Finally, one of the rats was discovered scurrying out of a felled tree. “As soon as I examined the specimen, I knew it was something different,” says Lavery. “There are only eight known species of native rat from the Solomon Islands, and looking at the features on its skull, I could rule out a bunch of species right away.” After comparing the specimen to similar species in museum collections and checking the new rat’s DNA against the DNA of its relatives, Lavery confirmed that the giant rat was a new species, which he named Uromys vika in honor of the local name for the rat. “This project really shows the importance of collaborations with local people,” says Lavery, who learned about the rat through talking with Vangunu locals and confirmed with them that the new rat matched the “vika” they knew.
Vika are a lot bigger than the black rats that spread throughout the world with European colonists — the rats you’ll see in American alleys weigh around 200 grams (0.44 pounds), Solomon Islands rats can be more than four times that size, weighing up to a kilogram (2.2 pounds). And from the tip of its nose to the tip of its tail, U. vika is about a foot and a half long. And while they haven’t yet been observed cracking open coconuts, they do have a penchant for chewing circular holes into nuts to get at the meat.
The rat’s giant size and possum-like tree-dwelling lifestyle can be traced back to its island home. Islands are full of animals found nowhere else on earth that evolved in isolation from the rest of the world. “Vika’s ancestors probably rafted to the island on vegetation, and once they got there, they evolved into this wonderfully new species, nothing like what they came from on the mainland,” explains Lavery.
While the rat has only just been discovered, it will quickly be designated as Critically Endangered, due to its rarity and the threat posed by logging to its rainforest habitat. “It’s getting to the stage for this rat that, if we hadn’t discovered it now, it might never have gotten discovered. The area where it was found is one of the only places left with forest that hasn’t been logged,” says Lavery. “It’s really urgent for us to be able to document this rat and find additional support for the Zaira Conservation Area on Vangunu where the rat lives.” Lavery also emphasized the necessity of preserving the rats, not just for ecological reasons, but for the role they play in the lives of Vangunu’s people. “These animals are important parts of culture across Solomon Islands — people have songs about them, and even children’s rhymes like our ‘This little piggy went to market.'” The discovery marks an important moment in the biological study of the Solomon Islands, especially since vika is so uncommon and close to extinction. “Finding a new mammal is really rare — there are probably just a few dozen new mammals discovered every year,” says Lavery. “Vika was so hard to find, and the fact that I was able to persevere is something that I’m proud of.”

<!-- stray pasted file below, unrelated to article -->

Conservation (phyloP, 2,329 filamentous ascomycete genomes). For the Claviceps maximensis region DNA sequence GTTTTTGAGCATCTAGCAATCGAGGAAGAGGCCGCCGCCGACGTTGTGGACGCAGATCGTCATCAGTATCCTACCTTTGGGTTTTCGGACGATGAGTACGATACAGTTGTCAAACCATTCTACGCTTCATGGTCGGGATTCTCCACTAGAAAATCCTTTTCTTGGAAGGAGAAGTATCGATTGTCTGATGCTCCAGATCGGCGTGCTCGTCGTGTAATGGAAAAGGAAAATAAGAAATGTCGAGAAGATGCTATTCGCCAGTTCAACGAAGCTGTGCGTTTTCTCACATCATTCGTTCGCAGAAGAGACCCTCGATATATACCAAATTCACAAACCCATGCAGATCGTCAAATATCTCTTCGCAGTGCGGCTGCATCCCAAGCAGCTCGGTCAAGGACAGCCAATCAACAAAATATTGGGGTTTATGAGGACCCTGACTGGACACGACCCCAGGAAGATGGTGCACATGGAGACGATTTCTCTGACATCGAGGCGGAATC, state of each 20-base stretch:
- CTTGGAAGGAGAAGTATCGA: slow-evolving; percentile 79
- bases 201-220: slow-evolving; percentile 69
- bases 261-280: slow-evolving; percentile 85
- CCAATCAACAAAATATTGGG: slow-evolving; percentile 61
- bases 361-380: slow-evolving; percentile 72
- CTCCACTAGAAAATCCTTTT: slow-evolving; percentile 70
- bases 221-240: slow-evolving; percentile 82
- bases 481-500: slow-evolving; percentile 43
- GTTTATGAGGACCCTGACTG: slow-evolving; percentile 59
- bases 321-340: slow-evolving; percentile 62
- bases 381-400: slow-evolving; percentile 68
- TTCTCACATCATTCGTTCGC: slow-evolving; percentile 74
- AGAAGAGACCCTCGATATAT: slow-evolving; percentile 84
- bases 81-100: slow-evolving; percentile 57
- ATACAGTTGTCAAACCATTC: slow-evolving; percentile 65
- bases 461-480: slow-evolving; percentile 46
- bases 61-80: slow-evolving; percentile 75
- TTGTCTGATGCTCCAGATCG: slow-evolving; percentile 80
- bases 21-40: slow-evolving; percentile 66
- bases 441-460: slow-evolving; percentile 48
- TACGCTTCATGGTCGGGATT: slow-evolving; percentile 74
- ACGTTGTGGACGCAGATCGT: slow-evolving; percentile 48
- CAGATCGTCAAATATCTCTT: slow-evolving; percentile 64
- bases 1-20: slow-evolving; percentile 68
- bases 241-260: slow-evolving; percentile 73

Mammalogists went to the Solomon Islands in search of a giant rat and monkey-faced bat — and ended up playing a role in fostering peace between the Kwaio people of Malaita and the Western world. A reconciliation ceremony between the Kwaio and Australian scientists began the healing process for acts of violence committed in 1927, when the Solomon Islands were a British protectorate: here.